Types of Self Directed Retirement Accounts
The IRC, or ‘internal revenue code’, also referred to as the USC (U.S. Code), specifically Title 26 under sections 401 through 409A, spells out the definition of different kinds of retirement plans. Usually referred as:
and these plans include –
and many other commonly named plans such as these. All of these plans are forms of either IRA accounts or Individual IRA accounts. Pension plans or their equivalent are not included in the discussion. It should be noted that when one is attempting to invest through one of these types of retirement accounts, the rules of governance will vary slightly due to the fact they are governed by both the IRC and the ERISA (Employee Retirement Income Security Act), specifically USC Title 29 – Chapter 18.
Rules Governing Gold Bullion IRA’s
As stated in the rules, for metals like gold, silver, palladium, or platinum to be permitted, they need to be made of a specific fineness that is equal to or exceeds the contract market requirements for such metals, to satisfy regulated futures contracts, like –
(1) Gold Futures – Must be 0.995 fineness (required by COMEX Rulebook Chap. 113)
(2). Silver Futures – Must be 0.999 fineness (required by COMEX Rulebook Chap. 112).
(3). Platinum Futures – Must be 99.95% pure (required by COMEX Rulebook Chap. 105).
(4). Palladium Futures – Must be 99.95% pure (required by COMEX Rulebook Chap. 106).
We currently have only one that has been approved by the U.S. Commodity Futures Trading Commission, which is COMEX (the Commodity Exchange, Inc.) as the designated Contracts Markets regarding metals future contract market. This limits us to the specifications as laid out by COMEX.
The information above lays out the quality and fineness requirements for precious metals, however, there’s no definition within the IRC in regards to what constitutes ‘bullion’. We can ascertain some information from prior case law, which leaves us with the most often accepted term defined like this –
The term ‘gold & silver intended to be coined’ is attributed to quantities of these metals that are ready to be minted but are as of now lying in plates, bars, lumps, or some other form. It can also apply to ornaments or dishes made of gold or silver, or even foreign coins not currently money, when the intention is to be descriptive of a metal’s adaptability for being coined, and not meant for describing any other purposes it may be used for.
Storing Precious Metals in an IRA
The Storage Vault – This is the second part of the requirements for investment metals –
Bullion is clearly specified within IRC Section 408(m)(3)(B) and it says:
‘The investment must be in physical possession of the retirement account trustee’.
When it comes to coins, the definition is not so clear. Under IRC Section 4975(c)(1)(C) the term ‘prohibited transaction’ is defined as meaning any direct or indirect furnishing of services, goods, or facilities between any plan and any disqualified person. This precludes use of the account owner’s facilities, or any facilities under direct control of an account owner who has been designated as a disqualified person under IRC Section 4975(e)(2). The account owner is deemed to be a fiduciary under IRC Section 4975(e)(2)(A), and this applies to any person exercising any discretionary authority, or having any control over the management of such a plan, or who exercises any authority or control in respect to the management or the disposition of its assets.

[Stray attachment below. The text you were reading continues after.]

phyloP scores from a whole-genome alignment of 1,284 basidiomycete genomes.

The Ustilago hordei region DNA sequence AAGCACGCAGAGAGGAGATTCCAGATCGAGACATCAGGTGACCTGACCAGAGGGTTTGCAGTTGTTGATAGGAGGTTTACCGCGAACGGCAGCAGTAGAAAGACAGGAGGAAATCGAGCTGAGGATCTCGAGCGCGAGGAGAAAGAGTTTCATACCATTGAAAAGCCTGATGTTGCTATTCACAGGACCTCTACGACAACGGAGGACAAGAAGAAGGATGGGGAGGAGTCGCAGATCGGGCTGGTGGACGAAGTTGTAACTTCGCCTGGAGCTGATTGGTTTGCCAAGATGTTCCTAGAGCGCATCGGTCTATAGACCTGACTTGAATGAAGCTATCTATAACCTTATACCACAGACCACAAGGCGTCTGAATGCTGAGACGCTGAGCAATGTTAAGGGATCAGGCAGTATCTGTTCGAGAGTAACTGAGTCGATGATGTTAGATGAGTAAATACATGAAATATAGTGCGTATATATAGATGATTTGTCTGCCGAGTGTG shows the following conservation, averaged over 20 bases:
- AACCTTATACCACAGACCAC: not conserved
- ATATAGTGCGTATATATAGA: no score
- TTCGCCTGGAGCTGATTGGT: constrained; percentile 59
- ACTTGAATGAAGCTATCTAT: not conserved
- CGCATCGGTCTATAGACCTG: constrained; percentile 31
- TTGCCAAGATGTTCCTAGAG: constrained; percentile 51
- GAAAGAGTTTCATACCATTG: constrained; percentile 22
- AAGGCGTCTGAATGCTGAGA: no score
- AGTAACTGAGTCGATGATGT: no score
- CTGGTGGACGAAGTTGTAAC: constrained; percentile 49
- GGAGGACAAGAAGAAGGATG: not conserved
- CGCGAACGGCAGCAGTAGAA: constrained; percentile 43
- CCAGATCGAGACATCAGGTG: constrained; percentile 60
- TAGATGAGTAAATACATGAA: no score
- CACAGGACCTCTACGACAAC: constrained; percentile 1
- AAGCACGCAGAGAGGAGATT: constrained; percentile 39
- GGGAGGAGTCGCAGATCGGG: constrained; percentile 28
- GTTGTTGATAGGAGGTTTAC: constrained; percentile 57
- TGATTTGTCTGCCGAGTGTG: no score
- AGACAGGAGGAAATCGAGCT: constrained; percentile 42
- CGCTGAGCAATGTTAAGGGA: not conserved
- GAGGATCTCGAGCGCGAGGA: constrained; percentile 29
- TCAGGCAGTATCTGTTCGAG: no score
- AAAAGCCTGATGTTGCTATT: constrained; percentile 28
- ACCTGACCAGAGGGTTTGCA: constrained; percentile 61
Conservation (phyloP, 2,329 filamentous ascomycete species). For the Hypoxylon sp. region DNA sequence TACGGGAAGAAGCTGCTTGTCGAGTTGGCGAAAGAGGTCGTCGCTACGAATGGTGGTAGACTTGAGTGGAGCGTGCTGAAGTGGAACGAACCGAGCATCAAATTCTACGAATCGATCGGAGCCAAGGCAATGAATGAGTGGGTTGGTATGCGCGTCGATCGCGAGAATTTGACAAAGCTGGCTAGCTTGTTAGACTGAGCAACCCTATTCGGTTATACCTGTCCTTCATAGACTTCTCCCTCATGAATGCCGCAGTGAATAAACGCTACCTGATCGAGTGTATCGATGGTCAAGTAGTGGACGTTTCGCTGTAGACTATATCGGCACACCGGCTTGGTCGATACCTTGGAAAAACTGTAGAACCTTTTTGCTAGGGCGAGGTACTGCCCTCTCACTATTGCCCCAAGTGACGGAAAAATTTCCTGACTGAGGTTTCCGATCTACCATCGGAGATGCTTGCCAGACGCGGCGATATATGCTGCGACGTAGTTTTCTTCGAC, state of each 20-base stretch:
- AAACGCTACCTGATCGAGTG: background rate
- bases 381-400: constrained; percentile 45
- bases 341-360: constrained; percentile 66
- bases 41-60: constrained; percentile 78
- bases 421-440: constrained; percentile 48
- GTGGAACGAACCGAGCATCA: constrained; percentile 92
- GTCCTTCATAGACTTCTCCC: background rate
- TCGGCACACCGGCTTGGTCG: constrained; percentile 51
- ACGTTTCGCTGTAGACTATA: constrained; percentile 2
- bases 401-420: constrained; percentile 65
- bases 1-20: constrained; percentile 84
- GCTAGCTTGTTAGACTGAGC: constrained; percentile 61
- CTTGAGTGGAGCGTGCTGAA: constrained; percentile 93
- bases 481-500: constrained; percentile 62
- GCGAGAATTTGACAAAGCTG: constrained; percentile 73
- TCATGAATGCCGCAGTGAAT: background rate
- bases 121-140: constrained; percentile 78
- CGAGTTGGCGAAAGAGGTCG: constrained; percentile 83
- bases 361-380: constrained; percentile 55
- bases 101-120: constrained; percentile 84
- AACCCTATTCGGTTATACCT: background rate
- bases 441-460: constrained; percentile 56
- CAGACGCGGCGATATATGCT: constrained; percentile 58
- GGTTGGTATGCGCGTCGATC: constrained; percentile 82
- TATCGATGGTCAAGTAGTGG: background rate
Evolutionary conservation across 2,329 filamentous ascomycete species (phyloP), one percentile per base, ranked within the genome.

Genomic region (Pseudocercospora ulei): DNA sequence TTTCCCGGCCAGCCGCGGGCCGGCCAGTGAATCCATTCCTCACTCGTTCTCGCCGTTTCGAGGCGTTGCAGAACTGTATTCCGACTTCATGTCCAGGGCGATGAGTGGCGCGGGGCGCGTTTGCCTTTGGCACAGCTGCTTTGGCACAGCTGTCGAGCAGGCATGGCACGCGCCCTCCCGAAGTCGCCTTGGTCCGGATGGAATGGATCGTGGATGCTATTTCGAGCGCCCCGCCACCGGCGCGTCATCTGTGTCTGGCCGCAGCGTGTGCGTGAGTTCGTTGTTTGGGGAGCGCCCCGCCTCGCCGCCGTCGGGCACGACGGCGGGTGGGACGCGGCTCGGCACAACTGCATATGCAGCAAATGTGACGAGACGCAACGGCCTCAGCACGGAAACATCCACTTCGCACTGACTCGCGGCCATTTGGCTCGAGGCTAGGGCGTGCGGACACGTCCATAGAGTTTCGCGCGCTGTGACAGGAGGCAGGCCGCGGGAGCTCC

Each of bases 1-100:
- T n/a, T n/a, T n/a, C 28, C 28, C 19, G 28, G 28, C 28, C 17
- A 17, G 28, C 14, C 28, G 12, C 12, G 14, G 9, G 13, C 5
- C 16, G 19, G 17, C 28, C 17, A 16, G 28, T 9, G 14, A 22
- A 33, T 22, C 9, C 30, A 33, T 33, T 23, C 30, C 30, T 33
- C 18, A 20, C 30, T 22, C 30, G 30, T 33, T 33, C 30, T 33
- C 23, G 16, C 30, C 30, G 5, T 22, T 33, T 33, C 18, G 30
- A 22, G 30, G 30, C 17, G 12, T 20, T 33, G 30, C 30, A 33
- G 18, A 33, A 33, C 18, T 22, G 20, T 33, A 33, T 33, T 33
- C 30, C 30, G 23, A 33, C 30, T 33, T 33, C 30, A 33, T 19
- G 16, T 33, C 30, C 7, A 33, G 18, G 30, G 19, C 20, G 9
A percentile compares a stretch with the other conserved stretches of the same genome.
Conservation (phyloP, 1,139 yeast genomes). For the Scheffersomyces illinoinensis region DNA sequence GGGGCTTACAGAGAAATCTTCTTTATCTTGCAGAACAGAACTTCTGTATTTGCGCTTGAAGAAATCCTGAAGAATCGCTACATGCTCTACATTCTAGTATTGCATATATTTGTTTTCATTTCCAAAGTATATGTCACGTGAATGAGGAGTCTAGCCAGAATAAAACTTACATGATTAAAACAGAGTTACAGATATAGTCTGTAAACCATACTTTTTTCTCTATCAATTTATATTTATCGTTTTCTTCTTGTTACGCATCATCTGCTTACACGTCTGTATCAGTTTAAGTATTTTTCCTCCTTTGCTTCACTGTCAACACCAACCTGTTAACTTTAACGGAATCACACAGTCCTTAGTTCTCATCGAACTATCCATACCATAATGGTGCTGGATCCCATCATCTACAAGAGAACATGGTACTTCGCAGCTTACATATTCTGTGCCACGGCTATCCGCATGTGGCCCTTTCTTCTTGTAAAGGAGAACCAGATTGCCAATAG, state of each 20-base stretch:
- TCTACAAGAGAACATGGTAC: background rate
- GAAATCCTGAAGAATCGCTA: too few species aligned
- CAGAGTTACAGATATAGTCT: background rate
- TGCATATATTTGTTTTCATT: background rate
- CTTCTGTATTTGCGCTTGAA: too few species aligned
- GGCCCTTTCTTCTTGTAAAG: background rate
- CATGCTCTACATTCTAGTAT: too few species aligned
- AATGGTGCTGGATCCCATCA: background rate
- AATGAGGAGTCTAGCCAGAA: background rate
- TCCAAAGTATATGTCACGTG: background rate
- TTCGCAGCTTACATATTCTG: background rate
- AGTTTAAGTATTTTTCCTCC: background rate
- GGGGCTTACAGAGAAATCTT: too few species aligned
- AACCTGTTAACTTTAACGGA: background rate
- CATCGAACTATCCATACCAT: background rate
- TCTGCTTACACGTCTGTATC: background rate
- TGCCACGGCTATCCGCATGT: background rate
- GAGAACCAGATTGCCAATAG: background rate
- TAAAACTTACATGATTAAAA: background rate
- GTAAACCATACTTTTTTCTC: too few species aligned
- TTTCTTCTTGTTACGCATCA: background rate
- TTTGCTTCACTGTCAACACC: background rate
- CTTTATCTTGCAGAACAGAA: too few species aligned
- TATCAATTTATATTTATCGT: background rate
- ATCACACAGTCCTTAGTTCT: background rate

Physical possession by the trustee of the IRA does not automatically mean that trustee gets to decide where assets get deposited, how they are stored, or when they can be moved in order to safe-guard the investment. The account owner is the one who owns it and therefore makes the decisions as to how to appropriately direct that trustee concerning the plan.
There are trustees who may offer ‘in-house’ sage-guarding facilities in the form of a value-added service for their clients. Others might work within the framework of depository services.
Whatever method is used, it needs to be noted that trustees are the only ones who can access the metals as well as control sales and purchases, even though it is all done under the direction of the owner of the account or any representative they may have authorized.
This is an overview of the Gold IRA rules to give you some insight into how things work in regard to investing in your IRA with precious metals. We hope this has been helpful and steers you toward a consideration of investing in your own Gold IRA.
Disclosure and Disclaimer: The information included in this article is based on material currently available at the time of writing this article. Conclusions in the articles are based on our own opinion. This article is purely for education and educational discussion purposes. While readers of the article may make investments based on the information provided in this article, the readers should be fully aware that there is no intent by us or the company GoldIRAKnights.com to provide investment advice or recommendations solely based on this article, or any intent by the us or GoldIRAKnights.com to solicit or promote any investment products mentioned in this article. If any reader intends to make any investment, whether based on this article or otherwise, we recommend that they work with knowledgeable professionals who can guide them through specific details pertaining to their situations, after they have disclosed the pertinent facts to such professionals.